Limited Taxation & Government
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CLT&G Update
Tuesday, November 24, 1998

ADVANCES . . . NOVEMBER 20, 1998
Week of November 23, 1998

TOBACCO . . . Following Attorney General Scott Harshbarger's announcement that he's accepting the nationwide tobacco settlement, anti-smoking advocates are bracing for attempts to raid the windfall. The agreement will bring Massachusetts $7.6 billion over 25 years, with payments from cigarette companies continuing in perpetuity. Harshbarger is planning to file a bill for the next legislative session that would dedicate all the money to expanded health-care coverage and anti-smoking efforts. Acting Gov. Paul Cellucci has signaled that he agrees in principle with that goal. But Dr. Greg Connolly, director of the state's Tobacco Control Program, said he expects lobbyists and politicians to look at the annual payments as 'found money' that could help pay for the Central Artery/Tunnel Project and other large state obligations. "Someone will be in there saying, 'Look, now you can cut the income tax down to 5 percent,'" Connolly said. . . .

"Raid the windfall"?

Okay, let's buy all the anti-tobacco zealots' arguments for just a moment; for the sake of debate let's stipulate that the use of tobacco has in fact added to "the financial burden on society"; let's let stand without disagreement that the health costs of smoking have been a major drain on state budgets for decades.

For the sake of argument, let's just forget about the billions upon billions of revenue dollars in tobacco taxes (increased by 50 cents on every pack of cigarettes just in the past six years alone) the state has collected over lo those many decades, almost $300 million each year now from smokers alone.

For the sake of argument, let's even agree for the moment that state coffers deserve to be reimbursed by "Big Bad Tobacco" for the years of avoidable "costs."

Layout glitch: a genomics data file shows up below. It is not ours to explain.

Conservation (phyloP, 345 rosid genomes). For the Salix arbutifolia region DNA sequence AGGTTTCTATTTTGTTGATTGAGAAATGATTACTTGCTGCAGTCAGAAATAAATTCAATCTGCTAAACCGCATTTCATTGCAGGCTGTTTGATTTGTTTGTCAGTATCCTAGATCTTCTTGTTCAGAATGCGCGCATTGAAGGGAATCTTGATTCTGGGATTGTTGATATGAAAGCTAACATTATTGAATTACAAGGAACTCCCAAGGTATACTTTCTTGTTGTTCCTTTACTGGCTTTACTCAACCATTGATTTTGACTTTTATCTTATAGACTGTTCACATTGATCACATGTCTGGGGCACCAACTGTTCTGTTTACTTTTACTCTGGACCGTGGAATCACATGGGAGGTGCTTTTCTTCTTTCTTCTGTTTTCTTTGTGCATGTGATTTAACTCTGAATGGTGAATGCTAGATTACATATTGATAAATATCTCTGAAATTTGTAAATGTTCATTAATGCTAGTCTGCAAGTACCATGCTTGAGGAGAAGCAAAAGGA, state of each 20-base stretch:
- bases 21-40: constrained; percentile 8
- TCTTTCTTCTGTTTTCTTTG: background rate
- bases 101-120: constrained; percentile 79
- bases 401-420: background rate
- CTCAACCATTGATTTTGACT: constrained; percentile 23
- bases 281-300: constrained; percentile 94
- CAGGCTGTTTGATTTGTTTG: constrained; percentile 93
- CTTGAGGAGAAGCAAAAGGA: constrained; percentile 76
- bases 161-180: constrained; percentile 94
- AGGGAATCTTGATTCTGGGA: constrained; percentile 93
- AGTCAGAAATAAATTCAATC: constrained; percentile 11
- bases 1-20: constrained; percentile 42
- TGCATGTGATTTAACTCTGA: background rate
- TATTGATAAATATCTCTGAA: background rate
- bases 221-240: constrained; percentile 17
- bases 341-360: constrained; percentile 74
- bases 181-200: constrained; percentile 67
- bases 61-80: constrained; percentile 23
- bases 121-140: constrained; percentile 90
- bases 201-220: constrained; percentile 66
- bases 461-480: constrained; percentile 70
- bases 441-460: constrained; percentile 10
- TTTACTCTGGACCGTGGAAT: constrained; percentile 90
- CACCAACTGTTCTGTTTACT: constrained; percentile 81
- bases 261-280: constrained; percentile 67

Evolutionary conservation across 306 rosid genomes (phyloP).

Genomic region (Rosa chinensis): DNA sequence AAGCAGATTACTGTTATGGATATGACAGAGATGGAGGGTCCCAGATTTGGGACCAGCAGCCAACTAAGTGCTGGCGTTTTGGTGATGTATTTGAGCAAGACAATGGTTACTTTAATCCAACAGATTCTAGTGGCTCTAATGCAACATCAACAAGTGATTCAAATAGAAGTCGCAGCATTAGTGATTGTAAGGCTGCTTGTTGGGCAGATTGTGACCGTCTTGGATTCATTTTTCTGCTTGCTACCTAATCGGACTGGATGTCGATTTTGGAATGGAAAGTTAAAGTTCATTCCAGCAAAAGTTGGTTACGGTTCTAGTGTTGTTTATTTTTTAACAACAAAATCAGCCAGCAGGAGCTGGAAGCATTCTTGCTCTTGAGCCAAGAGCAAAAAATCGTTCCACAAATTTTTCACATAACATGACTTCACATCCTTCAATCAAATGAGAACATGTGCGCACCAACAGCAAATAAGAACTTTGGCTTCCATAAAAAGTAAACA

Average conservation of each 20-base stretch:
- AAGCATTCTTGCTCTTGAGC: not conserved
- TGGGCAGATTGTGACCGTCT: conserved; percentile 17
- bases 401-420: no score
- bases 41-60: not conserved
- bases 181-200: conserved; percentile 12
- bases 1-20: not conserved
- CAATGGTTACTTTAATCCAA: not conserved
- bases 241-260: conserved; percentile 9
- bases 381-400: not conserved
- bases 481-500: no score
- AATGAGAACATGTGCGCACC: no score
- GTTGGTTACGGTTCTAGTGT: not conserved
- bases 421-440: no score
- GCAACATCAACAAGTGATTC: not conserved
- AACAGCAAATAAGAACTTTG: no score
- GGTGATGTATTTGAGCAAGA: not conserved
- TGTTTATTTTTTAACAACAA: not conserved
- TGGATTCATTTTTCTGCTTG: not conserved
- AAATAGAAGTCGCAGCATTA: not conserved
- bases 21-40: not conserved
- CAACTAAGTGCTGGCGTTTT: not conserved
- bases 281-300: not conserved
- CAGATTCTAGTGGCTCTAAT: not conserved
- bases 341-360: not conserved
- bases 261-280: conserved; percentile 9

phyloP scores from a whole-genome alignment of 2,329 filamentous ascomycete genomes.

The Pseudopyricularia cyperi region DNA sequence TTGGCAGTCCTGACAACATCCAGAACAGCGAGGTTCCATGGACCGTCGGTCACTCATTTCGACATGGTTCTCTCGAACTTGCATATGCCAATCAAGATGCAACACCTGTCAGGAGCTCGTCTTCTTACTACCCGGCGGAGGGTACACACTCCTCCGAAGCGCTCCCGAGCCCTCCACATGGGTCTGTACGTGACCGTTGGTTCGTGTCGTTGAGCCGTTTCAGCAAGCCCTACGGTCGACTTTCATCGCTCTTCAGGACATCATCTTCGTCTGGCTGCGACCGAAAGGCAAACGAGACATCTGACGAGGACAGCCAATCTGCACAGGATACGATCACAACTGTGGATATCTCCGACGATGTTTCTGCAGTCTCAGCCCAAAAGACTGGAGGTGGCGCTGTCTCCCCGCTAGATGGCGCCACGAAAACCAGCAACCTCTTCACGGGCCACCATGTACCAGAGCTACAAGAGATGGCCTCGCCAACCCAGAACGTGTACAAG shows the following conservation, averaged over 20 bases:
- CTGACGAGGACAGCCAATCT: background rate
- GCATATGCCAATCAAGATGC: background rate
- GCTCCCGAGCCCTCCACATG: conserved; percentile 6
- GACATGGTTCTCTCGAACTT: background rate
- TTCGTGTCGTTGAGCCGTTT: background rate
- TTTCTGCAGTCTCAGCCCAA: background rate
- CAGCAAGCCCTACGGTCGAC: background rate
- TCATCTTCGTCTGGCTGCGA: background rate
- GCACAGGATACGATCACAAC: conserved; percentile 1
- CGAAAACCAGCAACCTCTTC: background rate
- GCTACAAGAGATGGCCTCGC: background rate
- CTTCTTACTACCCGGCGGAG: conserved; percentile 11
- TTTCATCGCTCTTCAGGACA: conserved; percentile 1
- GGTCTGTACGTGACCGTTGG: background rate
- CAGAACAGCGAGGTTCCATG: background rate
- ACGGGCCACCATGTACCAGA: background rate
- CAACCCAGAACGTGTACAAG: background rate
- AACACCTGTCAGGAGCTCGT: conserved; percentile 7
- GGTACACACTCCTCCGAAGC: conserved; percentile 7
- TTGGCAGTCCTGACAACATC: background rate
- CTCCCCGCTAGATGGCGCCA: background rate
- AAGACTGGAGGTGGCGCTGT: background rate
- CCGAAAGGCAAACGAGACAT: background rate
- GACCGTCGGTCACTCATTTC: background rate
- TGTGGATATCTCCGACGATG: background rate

For the sake of argument, let's give the anti-tobacco zealots and lifestyle police every point they've insisted upon, all of them.

They've won. "Big Bad Tobacco" has capitulated and has agreed to pay $206 billion in tribute to the national lifestyle police to get them off their backs, just to get them to go away. The Massachusetts share is $7.6 billion-plus.

Reality Check -- let's simplify this absurd situation:

  • Tobacco makes and sells a legal product to a willing buyer, Smoker.
  • Smoker uses this legal product with full knowledge that it may well be bad for his health, and gets sick.
  • Government steps in and pays for Smoker's health care by taking money from Taxpayer, then takes more from Taxpayer to sue Tobacco for the cost.
  • Government is reimbursed by Tobacco for the cost of the health care to Smoker, already paid for by Taxpayer.
  • Government then claims the restitution for the money Taxpayer provided both to Smoker's health care and Government's lawsuit now belongs to Government, not Taxpayer?

What kind of shell game is that?

If the "financial burden on society" allegedly caused by "Big Bad Tobacco" was paid by taxpayers over all those years out of the state's general revenue funds . . . and if those funds are now to be replenished by this restitution from the tobacco companies . . . just who else deserves to be compensated but the taxpayers who "needlessly" carried the "financial burden on society" for "the less fortunate among us" over all those years?